Sarah Polley captivates in Stories, Nicole Kidman sensual in Paperboy, Canadian Rebelle shines: review
I’m away on a trip this week and don’t have reviews of all the new arrivals. Today, I’m missing Paranormal Activity 4, the annual Halloween chiller, or Tai Chi Zero, the Chinese film that mashes up martial arts and steampunk.
I do have one of the best films of the year, one of the messiest and a couple of art house gems.
Here’s the list:
Stories We Tell: 4½ stars
The Paperboy: 2
Alex Cross: 2½
STORIES WE TELL: Family history isn’t interesting to anybody outside the family? Don’t you believe it. Not when the history is as compelling as Sarah Polley’s. In this completely captivating film, she tries to track down an old rumor: that her father is not really her father. Seventeen different people tell her what they remember and since they’re a mixed group of siblings, half-siblings, friends and others, there’s variation in their stories. Quite understandable. I don’t key in on the alleged fallibility of memory; I think her search for answers is like a mystery thriller; a good story, immensely enjoyable, moving and often funny.
Sarah’s dad Michael Polley provides the backbone for this film by reading out his version of the family history in a recording studio. His memories are surprisingly intimate and candid. Sarah supervises and, frequently, cuts away for other angles on his stories in the interviews she conducted. Her mother becomes the centerpiece. Diane Polley, who died when Sarah was only 11, was a stage actor and something of a bon vivant with a buoyant personality. Sarah has to get to know her again through the interviews to understand her. She has a few home movies and a batch of re-creations, with Rebecca Jenkins playing her mother. They look exactly like the old Super 8 films. We also see her two fathers, now and re-created. This is a film made with imagination, originality and a great deal of heart. (Fifth Avenue Cinemas) 4½ out of 5
THE PAPERBOY: It’s been a while since I’ve seen a movie quite as lurid as this one. You’ve no doubt heard that Nicole Kidman urinates on Zac Efron. Well, that’s not even sexual. It’s a common remedy for a jellyfish sting. There’s far worse here. How about a “no-touching-allowed” prison visit in which both the inmate and his girlfriend masturbate themselves into an orgasm. Or a violent rape on top of a washer and dryer. Or swamp-dwelling white trash looking like inbred freaks. There’s more, all weirdly fascinating but with no real purpose. That’s unlike Precious, the previous film Lee Daniels directed, which had a message in its brutal sequences.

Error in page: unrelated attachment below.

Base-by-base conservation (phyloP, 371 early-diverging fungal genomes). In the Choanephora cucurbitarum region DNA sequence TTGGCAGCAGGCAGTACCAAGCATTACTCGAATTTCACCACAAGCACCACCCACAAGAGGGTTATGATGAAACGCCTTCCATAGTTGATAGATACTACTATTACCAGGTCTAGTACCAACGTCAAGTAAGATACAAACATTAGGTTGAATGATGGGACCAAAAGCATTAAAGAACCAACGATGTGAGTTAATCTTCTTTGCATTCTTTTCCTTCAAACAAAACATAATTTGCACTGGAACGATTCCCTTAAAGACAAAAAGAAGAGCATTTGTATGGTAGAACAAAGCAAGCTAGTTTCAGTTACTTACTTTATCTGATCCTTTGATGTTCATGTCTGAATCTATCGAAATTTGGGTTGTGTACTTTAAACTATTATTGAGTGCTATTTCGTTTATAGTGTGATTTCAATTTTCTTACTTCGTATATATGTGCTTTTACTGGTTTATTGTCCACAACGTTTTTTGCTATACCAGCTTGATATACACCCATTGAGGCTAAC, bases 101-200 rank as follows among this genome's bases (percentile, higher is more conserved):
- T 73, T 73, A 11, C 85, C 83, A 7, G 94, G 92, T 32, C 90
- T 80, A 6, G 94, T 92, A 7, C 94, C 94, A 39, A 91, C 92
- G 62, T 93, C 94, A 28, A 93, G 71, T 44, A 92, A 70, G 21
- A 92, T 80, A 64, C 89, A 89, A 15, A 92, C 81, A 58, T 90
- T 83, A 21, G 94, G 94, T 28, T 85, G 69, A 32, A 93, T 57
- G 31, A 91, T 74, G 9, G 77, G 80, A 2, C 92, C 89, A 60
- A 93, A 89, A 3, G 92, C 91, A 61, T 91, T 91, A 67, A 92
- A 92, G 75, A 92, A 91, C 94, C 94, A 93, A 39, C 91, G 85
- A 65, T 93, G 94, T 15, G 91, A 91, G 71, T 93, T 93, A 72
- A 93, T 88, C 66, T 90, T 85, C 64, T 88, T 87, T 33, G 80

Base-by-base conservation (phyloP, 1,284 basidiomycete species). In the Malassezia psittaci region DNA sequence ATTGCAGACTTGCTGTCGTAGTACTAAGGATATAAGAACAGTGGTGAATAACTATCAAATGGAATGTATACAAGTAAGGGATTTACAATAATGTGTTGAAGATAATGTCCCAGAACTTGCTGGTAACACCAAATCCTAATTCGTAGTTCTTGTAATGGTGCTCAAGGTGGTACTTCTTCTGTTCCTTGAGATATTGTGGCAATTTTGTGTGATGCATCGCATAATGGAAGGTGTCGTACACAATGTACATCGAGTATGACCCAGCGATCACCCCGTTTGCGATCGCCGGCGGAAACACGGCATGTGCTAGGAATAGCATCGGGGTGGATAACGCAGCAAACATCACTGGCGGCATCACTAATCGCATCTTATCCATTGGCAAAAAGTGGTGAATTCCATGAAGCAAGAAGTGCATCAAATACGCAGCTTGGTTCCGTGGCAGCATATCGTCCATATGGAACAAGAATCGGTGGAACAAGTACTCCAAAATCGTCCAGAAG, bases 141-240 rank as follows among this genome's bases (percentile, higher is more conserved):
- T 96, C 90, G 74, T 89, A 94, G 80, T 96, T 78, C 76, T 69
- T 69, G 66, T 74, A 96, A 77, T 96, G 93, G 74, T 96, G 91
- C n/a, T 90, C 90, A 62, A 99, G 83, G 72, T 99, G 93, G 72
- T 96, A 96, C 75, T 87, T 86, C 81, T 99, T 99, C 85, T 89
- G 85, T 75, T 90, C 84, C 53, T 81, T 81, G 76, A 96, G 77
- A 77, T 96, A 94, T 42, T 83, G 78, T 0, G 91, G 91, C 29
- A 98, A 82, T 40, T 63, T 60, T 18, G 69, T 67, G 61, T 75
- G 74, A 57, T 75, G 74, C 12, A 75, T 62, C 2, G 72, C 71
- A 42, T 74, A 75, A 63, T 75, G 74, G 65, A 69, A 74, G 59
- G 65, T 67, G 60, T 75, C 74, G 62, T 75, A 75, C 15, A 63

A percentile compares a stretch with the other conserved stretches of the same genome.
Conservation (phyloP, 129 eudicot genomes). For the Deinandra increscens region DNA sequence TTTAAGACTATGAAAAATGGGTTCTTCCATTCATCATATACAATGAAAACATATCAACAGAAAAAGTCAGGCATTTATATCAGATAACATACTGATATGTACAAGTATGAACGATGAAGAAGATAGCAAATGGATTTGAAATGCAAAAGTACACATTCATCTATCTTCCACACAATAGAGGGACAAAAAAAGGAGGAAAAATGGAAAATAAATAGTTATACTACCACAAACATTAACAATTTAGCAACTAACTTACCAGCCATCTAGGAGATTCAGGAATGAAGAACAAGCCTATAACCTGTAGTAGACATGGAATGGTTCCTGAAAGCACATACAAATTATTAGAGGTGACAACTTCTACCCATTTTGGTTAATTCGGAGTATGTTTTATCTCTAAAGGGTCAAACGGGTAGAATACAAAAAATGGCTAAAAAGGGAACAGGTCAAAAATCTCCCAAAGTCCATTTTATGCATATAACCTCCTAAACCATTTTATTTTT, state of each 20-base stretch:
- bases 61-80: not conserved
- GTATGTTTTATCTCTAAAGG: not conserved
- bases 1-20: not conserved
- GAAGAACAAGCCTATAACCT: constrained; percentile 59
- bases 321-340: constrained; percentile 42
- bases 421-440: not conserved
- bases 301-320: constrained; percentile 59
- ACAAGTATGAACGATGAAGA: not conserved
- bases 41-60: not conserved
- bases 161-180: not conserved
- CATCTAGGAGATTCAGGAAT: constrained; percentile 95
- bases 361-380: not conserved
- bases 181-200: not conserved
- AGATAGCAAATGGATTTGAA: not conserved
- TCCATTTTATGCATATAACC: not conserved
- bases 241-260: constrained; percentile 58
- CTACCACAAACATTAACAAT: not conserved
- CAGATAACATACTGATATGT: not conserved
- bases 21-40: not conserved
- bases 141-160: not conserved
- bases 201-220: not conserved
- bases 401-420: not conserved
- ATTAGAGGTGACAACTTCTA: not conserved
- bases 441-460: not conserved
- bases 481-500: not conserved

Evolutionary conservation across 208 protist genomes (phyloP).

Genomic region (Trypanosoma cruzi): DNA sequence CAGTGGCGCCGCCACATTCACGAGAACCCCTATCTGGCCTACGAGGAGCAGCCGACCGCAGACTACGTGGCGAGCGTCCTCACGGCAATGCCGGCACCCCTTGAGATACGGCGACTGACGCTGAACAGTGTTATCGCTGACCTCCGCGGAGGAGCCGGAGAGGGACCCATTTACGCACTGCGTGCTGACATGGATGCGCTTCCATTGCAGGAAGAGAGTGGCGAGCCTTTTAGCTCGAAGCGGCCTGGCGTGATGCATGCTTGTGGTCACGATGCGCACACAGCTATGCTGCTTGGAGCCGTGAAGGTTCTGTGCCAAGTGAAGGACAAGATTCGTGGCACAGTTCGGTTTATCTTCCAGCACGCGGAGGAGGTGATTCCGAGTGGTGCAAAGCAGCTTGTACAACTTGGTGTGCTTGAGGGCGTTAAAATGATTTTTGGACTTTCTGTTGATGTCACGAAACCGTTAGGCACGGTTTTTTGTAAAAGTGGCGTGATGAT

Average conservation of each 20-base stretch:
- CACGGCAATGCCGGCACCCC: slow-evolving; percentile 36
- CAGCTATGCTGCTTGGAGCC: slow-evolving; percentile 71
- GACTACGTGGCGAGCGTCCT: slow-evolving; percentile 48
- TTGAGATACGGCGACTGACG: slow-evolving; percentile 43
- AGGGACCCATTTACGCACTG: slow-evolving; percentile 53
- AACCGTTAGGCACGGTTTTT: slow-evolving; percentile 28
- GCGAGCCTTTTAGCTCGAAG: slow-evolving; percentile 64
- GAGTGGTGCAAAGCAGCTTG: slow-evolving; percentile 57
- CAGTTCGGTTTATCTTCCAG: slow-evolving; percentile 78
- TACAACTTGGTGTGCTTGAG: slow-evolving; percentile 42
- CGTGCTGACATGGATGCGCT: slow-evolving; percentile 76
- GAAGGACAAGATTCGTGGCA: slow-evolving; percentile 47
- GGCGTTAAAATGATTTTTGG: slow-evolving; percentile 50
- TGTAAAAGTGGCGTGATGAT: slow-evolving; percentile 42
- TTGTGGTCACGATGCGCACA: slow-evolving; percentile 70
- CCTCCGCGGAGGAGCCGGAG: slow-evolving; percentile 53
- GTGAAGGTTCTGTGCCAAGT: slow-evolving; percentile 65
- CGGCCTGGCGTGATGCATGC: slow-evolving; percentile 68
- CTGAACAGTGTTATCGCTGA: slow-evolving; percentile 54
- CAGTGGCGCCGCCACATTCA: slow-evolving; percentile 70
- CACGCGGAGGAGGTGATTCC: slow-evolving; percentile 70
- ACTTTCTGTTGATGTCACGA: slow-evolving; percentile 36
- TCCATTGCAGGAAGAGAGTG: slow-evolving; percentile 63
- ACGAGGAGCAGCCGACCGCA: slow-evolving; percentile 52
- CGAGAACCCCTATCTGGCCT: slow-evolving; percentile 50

This is a vehicle for Kidman to show off her hot and sensual side. She plays it cheerfully ingenuous as a good-time girl in a small Florida town who comes to believe that a man on death row (John Cusack acting sweaty and repulsive) is innocent. She helps a big city reporter (Matthew McConaughey) look into the case and attracts the eye of his driver. That would be Efron, just kicked out of college and off the swim team and repeatedly reduced to wearing just his underwear. (McConaughey uncharacteristically keeps his shirt on.) A prickly black reporter (David Oyelowo) and a black maid narrator (Macy Gray) enable a few racial issues to be brought in just for context and a bit of a lift from the generally sordid goings on. (International Village) 2 out of 5
REBELLE (also known in English as WAR WITCH): Child soldiers in Africa were in the news not so long ago and in previous films. Not like this though. As you might imagine, this film, set in an unnamed country but filmed in The Congo, is harrowing. What you may not expect is a vein of humanity amidst the slaughter and the beatings and intimidation that a young girl suffers after she’s kidnapped from her village. The first act she’s forced to commit is to shoot her own parents. It’s her initiation into a rebel band led by a character called Great Tiger. Then she’s trained in the use of an AK-47 rifle and taken on raids and ambushes to kill.